Scientists Spot Spacecraft with Laser in Broad Daylight

The computer image shows the distribution of space debris in orbit around the Earth.

The computer image shows the distribution of space debris in orbit around the Earth.
The image: Esa

Our ability to efficiently detect space debris has taken a significant leap forward, thanks to a new technology in which lasers can find these potential locations Dangerous items during daylight.

Researcher of Space Research Institute A technique has been developed at the Austrian Academy of Sciences in which the laser can measure the state of space debris under daytime conditions. Details of this unprecedented achievement were Published In nature communication.

Previously, lasers could only detect space junk during twilight, as ground stations enter the darkness and Objects near the horizon are illuminated by the sun’s rays. This small window of opportunity severely reduces the amount of time available to discover and characterize these orbits. Objects that could endanger critical satellites.

“We are accustomed to the idea that you can only see stars at night, and this is equally true for viewing debris with the telescope, except for a very small time window to observe objects of low orbit, “ESA chief Tim Flohr explained. Space Debris Office, at an ESA Press release. “Using this new technology, it will be possible to track previously ‘invisible’ objects that had lurked in the blue sky, meaning we can work all day to support laser-avoidance collision . “

A visible green laser flashes from ESA's Optical Ground Station (OGS).

A visible green laser flashes from ESA’s Optical Ground Station (OGS).
The image: IAC – Daniel Lopez

In fact, it is important that we document as much space junk as possible to minimize collisions in space. One an estimate 34,000 objects larger than 3.9 inches (10 cm) are currently in orbit around the Earth Millions Such as tinier objects such as bits of spacecraft, paint chips, rocket parts, and other missing or lost flotsam and jetsam. Even objects measuring a few millimeters can pose a threat to satellites and spacecraft, as speeds in low Earth orbit can reach up to 6 miles per second (10 km / s).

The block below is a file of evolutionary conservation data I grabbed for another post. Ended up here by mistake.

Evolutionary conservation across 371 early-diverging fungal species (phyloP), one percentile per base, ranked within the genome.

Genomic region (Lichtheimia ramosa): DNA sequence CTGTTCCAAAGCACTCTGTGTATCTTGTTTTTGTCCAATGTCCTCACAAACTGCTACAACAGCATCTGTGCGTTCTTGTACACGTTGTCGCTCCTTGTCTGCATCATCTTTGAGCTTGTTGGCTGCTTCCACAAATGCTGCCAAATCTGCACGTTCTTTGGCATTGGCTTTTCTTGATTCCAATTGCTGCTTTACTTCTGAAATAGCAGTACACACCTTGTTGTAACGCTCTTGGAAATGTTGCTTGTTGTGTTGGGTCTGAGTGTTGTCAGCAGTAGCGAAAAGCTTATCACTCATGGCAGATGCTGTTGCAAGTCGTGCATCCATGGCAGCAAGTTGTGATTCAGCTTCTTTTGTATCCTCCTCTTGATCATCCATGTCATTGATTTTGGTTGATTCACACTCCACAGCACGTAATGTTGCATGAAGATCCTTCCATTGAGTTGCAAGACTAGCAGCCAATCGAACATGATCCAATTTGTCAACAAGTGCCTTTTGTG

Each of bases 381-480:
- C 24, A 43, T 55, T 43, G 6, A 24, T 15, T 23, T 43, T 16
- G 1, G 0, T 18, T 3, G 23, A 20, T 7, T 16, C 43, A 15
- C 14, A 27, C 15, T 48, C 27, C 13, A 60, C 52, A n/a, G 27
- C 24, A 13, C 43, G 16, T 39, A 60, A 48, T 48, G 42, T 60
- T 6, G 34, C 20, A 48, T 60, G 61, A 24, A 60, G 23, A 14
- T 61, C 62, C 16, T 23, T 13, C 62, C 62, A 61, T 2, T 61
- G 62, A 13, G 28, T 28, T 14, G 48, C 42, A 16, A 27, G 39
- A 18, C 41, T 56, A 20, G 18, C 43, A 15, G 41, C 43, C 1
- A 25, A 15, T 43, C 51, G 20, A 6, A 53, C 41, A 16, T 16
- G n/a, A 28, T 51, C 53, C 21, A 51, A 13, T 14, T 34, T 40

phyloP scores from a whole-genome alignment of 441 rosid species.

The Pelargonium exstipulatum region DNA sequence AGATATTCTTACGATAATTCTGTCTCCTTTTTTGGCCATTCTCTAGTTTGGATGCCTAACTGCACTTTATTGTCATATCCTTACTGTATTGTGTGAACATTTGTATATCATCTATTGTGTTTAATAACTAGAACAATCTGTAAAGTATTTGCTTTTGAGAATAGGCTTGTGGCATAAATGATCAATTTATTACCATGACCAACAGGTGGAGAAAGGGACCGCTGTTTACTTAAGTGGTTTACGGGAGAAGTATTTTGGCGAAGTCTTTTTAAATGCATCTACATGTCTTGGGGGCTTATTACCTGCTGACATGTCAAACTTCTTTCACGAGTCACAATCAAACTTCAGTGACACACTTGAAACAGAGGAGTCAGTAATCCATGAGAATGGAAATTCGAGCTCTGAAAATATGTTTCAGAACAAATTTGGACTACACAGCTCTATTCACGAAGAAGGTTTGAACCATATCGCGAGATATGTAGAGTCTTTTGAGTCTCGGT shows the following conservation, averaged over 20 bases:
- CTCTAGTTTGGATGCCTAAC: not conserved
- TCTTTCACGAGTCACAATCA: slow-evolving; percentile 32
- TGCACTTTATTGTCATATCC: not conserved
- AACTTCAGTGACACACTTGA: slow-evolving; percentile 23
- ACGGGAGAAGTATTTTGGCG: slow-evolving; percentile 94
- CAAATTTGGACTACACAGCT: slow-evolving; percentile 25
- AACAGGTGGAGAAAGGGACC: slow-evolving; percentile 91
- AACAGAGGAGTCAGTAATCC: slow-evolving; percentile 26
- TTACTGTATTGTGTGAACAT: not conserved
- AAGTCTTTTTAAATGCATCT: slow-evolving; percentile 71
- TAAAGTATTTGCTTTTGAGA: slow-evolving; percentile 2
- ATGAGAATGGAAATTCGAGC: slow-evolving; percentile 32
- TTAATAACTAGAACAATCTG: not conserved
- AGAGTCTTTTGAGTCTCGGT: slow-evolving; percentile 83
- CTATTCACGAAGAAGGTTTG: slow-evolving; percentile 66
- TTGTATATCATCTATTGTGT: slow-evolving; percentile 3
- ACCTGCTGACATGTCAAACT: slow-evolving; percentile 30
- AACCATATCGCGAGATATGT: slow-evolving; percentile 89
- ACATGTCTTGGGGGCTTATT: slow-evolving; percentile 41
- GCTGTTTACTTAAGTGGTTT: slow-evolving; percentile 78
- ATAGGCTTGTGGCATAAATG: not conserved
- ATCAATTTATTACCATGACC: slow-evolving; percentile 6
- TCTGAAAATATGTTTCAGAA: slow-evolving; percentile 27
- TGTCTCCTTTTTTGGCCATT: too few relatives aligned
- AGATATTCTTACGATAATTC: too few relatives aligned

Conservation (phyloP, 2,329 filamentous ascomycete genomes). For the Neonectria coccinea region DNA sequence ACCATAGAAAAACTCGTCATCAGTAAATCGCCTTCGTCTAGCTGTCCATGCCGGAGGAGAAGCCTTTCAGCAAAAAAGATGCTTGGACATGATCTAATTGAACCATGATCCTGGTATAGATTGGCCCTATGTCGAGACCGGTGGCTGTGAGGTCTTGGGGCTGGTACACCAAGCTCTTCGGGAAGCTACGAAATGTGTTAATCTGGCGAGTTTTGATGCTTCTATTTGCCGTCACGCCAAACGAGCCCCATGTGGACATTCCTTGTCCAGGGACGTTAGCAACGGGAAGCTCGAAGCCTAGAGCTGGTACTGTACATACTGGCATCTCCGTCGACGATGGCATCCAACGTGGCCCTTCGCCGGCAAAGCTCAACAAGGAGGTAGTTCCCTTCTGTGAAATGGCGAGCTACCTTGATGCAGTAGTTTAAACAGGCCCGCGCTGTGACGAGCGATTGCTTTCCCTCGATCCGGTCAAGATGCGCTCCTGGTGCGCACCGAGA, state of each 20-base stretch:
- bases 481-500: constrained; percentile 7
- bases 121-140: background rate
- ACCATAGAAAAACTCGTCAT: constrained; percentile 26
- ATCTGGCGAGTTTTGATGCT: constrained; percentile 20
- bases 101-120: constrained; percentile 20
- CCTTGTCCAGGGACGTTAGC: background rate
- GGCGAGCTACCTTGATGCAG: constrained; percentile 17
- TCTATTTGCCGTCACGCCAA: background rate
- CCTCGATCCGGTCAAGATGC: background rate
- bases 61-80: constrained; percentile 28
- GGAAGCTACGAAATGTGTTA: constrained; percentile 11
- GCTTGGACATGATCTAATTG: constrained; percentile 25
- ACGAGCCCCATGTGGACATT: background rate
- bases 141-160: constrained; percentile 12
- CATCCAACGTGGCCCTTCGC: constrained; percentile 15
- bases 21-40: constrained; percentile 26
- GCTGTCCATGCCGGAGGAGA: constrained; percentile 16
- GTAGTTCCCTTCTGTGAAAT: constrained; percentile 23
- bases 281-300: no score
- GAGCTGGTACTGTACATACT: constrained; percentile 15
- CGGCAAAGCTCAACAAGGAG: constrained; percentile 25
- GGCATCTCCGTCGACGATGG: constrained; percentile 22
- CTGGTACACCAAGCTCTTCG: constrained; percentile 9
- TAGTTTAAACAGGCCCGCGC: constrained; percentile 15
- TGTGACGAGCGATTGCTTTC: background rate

Radar can track objects larger than 3.9 inches but Not good It’s enough Management Space traffic, according to For Space Research Institute Press release. Lasers, on the other hand, can track objects of the same size much more accurately, Close to an accuracy Service 1 meter. The system works by bouncing and recieving lasers in space. Reflected signal at ground stations, Allows scientists to determine distances.

The new technology differs from traditional methods in that it can track objects during daylight, which it uses a combination of telescopes, light deflectors, and track light at specific wavelengths. So even when the sky is bright and blue, scientists can increase the contrast of a target, making previously invisible objects visible. The key to this method includes additional binoculars And the ability to visualize space debris against a backdrop of blue sky in real time.

Distance in daylight checkup The new technology measured 40 different objects, which had never been done before.

“We expect these results to significantly increase debris observation time in the near future,” said Michael Stindorfer from the Austrian Academy of Sciences in an ESA press release. “Ultimately it means that we have to know the debris population better, allowing us to better protect Europe’s space structure.”

Looking ahead to the future, the wide-scale implementation of this method will include several ground stations located at strategic locations around the planet. This strategy can be complemented Sensible and enforceable policies To reduce the amount of debris in low Earth orbit, which is sad, Is severely lacking.


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